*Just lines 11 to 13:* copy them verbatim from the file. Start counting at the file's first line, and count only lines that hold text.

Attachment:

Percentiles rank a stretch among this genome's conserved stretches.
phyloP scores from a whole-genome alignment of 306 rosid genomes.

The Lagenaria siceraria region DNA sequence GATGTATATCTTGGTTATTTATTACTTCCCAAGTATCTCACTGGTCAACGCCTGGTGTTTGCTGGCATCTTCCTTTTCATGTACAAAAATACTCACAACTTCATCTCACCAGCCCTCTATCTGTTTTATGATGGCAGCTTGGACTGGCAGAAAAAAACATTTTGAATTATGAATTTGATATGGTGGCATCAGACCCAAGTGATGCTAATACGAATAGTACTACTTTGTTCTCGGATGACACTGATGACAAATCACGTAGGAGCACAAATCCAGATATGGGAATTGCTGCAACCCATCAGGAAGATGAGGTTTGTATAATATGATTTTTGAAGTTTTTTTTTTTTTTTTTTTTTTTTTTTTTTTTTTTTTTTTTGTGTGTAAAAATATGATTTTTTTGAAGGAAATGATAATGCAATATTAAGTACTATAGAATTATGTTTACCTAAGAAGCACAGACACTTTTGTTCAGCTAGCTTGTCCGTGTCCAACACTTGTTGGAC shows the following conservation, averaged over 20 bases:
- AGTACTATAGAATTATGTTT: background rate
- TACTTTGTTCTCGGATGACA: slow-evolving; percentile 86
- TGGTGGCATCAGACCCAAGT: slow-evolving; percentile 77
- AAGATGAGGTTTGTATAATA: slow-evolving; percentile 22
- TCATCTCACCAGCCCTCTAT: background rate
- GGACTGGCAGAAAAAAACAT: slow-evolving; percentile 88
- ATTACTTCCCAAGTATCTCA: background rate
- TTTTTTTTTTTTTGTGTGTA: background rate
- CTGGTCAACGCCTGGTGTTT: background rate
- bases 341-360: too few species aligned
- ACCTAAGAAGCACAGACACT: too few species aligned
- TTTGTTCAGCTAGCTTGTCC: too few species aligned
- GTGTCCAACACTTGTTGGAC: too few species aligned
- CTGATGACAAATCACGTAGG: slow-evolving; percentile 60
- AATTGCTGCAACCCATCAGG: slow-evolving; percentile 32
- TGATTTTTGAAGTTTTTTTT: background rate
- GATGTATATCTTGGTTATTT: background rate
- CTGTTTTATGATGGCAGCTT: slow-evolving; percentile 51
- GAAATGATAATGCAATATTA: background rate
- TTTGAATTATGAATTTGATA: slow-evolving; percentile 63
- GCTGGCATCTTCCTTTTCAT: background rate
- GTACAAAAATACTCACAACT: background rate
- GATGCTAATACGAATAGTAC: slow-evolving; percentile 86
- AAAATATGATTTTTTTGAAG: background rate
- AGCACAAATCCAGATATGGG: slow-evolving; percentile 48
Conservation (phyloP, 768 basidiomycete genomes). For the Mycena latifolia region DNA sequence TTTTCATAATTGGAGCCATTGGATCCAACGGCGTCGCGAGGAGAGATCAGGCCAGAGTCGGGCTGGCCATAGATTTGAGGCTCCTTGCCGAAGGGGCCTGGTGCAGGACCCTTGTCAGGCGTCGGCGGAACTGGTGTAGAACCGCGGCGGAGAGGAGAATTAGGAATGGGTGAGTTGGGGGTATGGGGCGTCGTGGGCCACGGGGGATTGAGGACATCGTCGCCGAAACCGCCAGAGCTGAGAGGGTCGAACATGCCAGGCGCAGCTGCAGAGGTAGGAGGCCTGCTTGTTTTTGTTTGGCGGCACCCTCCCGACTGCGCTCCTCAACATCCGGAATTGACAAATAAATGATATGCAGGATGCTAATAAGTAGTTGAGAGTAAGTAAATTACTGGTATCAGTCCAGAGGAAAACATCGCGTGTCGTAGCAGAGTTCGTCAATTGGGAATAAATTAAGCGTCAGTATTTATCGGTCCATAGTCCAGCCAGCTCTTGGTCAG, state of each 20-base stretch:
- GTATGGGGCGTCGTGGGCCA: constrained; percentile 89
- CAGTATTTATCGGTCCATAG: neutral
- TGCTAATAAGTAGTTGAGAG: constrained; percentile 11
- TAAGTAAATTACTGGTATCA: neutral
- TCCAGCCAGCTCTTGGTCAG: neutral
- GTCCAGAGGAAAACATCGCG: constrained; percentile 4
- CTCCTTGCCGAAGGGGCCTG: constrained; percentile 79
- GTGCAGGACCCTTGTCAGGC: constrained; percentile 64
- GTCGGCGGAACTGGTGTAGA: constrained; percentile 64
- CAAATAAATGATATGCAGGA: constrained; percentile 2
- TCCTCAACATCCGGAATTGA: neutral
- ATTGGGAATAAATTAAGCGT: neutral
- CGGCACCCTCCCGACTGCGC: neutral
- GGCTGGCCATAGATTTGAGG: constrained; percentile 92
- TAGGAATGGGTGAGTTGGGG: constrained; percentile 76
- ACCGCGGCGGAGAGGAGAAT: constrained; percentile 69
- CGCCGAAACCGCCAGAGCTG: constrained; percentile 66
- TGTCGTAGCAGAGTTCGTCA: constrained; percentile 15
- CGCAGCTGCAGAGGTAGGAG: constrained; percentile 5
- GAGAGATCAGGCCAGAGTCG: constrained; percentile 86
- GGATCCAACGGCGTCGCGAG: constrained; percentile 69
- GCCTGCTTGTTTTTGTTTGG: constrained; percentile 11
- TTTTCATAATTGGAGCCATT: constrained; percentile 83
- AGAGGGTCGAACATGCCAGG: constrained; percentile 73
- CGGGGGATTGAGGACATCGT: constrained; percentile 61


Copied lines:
- TTTTTTTTTTTTTGTGTGTA: background rate
- CTGGTCAACGCCTGGTGTTT: background rate
- bases 341-360: too few species aligned